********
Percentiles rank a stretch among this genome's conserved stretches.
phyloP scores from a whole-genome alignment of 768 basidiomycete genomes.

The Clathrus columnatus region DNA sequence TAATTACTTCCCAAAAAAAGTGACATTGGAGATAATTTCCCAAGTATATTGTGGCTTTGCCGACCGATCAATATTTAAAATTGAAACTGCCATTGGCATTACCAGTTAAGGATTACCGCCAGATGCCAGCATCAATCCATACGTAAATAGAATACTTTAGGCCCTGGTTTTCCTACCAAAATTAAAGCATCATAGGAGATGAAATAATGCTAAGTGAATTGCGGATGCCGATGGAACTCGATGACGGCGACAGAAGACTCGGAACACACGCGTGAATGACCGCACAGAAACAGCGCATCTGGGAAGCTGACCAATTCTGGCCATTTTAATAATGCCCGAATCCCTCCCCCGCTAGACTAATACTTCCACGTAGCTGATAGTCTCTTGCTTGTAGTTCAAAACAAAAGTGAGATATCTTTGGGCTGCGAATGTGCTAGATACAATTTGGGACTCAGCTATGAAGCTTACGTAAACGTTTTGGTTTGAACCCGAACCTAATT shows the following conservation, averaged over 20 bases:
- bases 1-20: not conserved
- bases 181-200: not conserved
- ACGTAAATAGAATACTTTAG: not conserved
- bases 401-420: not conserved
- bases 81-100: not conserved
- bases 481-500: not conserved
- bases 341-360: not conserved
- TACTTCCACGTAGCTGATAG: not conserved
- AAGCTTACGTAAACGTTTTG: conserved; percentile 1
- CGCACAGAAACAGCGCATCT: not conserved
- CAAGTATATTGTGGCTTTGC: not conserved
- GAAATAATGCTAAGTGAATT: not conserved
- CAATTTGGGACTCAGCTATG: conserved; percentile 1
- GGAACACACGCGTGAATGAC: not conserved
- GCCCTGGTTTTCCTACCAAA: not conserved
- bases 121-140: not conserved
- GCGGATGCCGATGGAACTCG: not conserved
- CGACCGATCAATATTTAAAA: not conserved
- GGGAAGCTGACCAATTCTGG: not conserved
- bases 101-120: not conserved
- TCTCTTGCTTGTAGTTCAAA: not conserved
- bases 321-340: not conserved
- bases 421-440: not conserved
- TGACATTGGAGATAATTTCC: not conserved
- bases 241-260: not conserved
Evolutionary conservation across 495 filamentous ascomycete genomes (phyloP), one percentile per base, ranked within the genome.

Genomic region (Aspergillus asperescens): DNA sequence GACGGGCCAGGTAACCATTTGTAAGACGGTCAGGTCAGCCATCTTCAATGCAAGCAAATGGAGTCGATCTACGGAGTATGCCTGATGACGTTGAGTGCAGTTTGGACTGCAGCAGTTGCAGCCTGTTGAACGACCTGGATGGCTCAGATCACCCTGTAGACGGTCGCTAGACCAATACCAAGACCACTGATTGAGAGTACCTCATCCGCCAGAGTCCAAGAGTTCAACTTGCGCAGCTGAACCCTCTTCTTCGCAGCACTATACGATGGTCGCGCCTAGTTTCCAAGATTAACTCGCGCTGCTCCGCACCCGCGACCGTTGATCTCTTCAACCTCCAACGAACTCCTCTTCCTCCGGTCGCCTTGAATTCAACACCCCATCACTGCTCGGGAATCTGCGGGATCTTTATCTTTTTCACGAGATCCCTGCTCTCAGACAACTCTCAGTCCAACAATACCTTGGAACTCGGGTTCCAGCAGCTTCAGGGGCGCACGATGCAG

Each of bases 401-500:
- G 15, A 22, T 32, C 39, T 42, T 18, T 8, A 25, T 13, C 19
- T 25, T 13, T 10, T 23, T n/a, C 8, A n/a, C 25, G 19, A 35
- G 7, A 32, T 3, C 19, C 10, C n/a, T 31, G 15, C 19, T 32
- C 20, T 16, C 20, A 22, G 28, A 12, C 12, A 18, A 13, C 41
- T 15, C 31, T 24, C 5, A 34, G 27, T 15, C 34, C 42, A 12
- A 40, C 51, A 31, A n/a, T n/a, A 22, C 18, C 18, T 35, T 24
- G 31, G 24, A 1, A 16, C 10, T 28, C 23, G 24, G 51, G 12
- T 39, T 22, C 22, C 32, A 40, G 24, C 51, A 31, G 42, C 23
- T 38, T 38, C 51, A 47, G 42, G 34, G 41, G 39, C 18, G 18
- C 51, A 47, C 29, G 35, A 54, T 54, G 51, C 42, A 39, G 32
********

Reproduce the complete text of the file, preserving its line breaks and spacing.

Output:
Percentiles rank a stretch among this genome's conserved stretches.
phyloP scores from a whole-genome alignment of 768 basidiomycete genomes.

The Clathrus columnatus region DNA sequence TAATTACTTCCCAAAAAAAGTGACATTGGAGATAATTTCCCAAGTATATTGTGGCTTTGCCGACCGATCAATATTTAAAATTGAAACTGCCATTGGCATTACCAGTTAAGGATTACCGCCAGATGCCAGCATCAATCCATACGTAAATAGAATACTTTAGGCCCTGGTTTTCCTACCAAAATTAAAGCATCATAGGAGATGAAATAATGCTAAGTGAATTGCGGATGCCGATGGAACTCGATGACGGCGACAGAAGACTCGGAACACACGCGTGAATGACCGCACAGAAACAGCGCATCTGGGAAGCTGACCAATTCTGGCCATTTTAATAATGCCCGAATCCCTCCCCCGCTAGACTAATACTTCCACGTAGCTGATAGTCTCTTGCTTGTAGTTCAAAACAAAAGTGAGATATCTTTGGGCTGCGAATGTGCTAGATACAATTTGGGACTCAGCTATGAAGCTTACGTAAACGTTTTGGTTTGAACCCGAACCTAATT shows the following conservation, averaged over 20 bases:
- bases 1-20: not conserved
- bases 181-200: not conserved
- ACGTAAATAGAATACTTTAG: not conserved
- bases 401-420: not conserved
- bases 81-100: not conserved
- bases 481-500: not conserved
- bases 341-360: not conserved
- TACTTCCACGTAGCTGATAG: not conserved
- AAGCTTACGTAAACGTTTTG: conserved; percentile 1
- CGCACAGAAACAGCGCATCT: not conserved
- CAAGTATATTGTGGCTTTGC: not conserved
- GAAATAATGCTAAGTGAATT: not conserved
- CAATTTGGGACTCAGCTATG: conserved; percentile 1
- GGAACACACGCGTGAATGAC: not conserved
- GCCCTGGTTTTCCTACCAAA: not conserved
- bases 121-140: not conserved
- GCGGATGCCGATGGAACTCG: not conserved
- CGACCGATCAATATTTAAAA: not conserved
- GGGAAGCTGACCAATTCTGG: not conserved
- bases 101-120: not conserved
- TCTCTTGCTTGTAGTTCAAA: not conserved
- bases 321-340: not conserved
- bases 421-440: not conserved
- TGACATTGGAGATAATTTCC: not conserved
- bases 241-260: not conserved
Evolutionary conservation across 495 filamentous ascomycete genomes (phyloP), one percentile per base, ranked within the genome.

Genomic region (Aspergillus asperescens): DNA sequence GACGGGCCAGGTAACCATTTGTAAGACGGTCAGGTCAGCCATCTTCAATGCAAGCAAATGGAGTCGATCTACGGAGTATGCCTGATGACGTTGAGTGCAGTTTGGACTGCAGCAGTTGCAGCCTGTTGAACGACCTGGATGGCTCAGATCACCCTGTAGACGGTCGCTAGACCAATACCAAGACCACTGATTGAGAGTACCTCATCCGCCAGAGTCCAAGAGTTCAACTTGCGCAGCTGAACCCTCTTCTTCGCAGCACTATACGATGGTCGCGCCTAGTTTCCAAGATTAACTCGCGCTGCTCCGCACCCGCGACCGTTGATCTCTTCAACCTCCAACGAACTCCTCTTCCTCCGGTCGCCTTGAATTCAACACCCCATCACTGCTCGGGAATCTGCGGGATCTTTATCTTTTTCACGAGATCCCTGCTCTCAGACAACTCTCAGTCCAACAATACCTTGGAACTCGGGTTCCAGCAGCTTCAGGGGCGCACGATGCAG

Each of bases 401-500:
- G 15, A 22, T 32, C 39, T 42, T 18, T 8, A 25, T 13, C 19
- T 25, T 13, T 10, T 23, T n/a, C 8, A n/a, C 25, G 19, A 35
- G 7, A 32, T 3, C 19, C 10, C n/a, T 31, G 15, C 19, T 32
- C 20, T 16, C 20, A 22, G 28, A 12, C 12, A 18, A 13, C 41
- T 15, C 31, T 24, C 5, A 34, G 27, T 15, C 34, C 42, A 12
- A 40, C 51, A 31, A n/a, T n/a, A 22, C 18, C 18, T 35, T 24
- G 31, G 24, A 1, A 16, C 10, T 28, C 23, G 24, G 51, G 12
- T 39, T 22, C 22, C 32, A 40, G 24, C 51, A 31, G 42, C 23
- T 38, T 38, C 51, A 47, G 42, G 34, G 41, G 39, C 18, G 18
- C 51, A 47, C 29, G 35, A 54, T 54, G 51, C 42, A 39, G 32